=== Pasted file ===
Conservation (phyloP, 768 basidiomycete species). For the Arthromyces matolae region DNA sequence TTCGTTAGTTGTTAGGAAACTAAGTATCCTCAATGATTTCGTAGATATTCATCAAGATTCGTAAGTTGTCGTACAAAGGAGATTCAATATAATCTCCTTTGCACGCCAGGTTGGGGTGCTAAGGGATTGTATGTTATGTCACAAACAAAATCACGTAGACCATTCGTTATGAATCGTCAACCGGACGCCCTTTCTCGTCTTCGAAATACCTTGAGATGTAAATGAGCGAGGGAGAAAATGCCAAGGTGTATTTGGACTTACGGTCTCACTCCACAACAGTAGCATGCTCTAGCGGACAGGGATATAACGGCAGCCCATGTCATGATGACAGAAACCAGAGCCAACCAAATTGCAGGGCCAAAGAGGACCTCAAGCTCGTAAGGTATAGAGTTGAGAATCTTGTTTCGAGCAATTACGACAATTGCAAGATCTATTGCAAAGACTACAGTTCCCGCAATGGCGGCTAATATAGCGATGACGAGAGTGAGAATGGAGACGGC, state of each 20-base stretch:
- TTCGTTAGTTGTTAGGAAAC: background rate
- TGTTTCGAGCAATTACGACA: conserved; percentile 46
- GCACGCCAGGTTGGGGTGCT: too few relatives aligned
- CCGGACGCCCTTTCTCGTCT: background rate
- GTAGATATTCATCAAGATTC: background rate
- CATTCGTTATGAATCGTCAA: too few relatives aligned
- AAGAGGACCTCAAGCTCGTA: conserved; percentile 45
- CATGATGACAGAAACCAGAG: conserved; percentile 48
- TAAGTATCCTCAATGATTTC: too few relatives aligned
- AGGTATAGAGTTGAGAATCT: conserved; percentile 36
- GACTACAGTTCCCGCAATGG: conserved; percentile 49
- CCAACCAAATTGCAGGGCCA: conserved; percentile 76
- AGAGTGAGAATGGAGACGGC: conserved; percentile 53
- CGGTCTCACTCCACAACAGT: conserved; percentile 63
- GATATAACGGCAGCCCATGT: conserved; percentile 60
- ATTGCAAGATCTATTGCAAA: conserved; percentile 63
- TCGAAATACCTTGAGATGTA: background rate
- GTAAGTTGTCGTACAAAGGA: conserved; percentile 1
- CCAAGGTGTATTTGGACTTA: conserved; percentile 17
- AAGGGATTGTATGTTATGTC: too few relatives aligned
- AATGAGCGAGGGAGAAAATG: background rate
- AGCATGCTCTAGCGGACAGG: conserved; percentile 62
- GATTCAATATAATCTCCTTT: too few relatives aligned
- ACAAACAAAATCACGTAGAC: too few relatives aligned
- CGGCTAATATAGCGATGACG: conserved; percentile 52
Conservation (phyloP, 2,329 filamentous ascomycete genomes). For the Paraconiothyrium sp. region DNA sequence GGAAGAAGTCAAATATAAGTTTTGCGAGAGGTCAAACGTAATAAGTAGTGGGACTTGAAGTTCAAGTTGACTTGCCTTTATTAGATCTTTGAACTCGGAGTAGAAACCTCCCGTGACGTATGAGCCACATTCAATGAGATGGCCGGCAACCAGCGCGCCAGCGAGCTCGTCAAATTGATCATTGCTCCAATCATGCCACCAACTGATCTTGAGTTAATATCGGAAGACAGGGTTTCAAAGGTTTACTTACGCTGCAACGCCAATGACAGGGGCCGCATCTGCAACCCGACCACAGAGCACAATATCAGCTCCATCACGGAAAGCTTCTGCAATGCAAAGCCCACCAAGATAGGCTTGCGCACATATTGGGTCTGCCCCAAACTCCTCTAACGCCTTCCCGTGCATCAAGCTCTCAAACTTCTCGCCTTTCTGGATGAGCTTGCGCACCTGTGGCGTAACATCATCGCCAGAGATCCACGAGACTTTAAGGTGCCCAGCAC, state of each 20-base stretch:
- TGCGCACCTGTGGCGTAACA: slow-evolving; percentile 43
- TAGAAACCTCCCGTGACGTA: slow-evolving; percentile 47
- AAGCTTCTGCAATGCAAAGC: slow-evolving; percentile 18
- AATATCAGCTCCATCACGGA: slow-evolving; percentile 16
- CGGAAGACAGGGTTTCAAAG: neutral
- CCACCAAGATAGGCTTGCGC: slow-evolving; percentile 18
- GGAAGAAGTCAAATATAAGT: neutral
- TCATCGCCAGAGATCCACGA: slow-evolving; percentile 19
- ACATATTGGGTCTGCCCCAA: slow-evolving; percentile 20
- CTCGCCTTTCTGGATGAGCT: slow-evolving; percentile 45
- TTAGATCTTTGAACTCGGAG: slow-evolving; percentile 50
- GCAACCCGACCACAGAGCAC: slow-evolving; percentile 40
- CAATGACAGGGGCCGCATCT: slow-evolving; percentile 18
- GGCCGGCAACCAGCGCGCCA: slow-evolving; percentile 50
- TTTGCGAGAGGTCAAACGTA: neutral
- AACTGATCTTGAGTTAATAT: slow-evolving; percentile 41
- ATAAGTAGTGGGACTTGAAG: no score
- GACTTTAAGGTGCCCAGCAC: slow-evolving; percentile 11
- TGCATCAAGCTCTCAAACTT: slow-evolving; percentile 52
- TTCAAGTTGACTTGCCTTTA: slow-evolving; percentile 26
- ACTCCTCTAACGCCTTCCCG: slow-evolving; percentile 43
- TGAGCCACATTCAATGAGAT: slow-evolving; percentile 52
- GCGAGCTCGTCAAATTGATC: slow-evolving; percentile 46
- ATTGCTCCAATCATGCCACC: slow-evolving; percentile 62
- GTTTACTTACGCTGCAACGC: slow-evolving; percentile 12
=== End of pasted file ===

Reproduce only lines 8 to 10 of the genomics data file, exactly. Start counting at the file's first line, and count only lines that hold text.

- AAGAGGACCTCAAGCTCGTA: conserved; percentile 45
- CATGATGACAGAAACCAGAG: conserved; percentile 48
- TAAGTATCCTCAATGATTTC: too few relatives aligned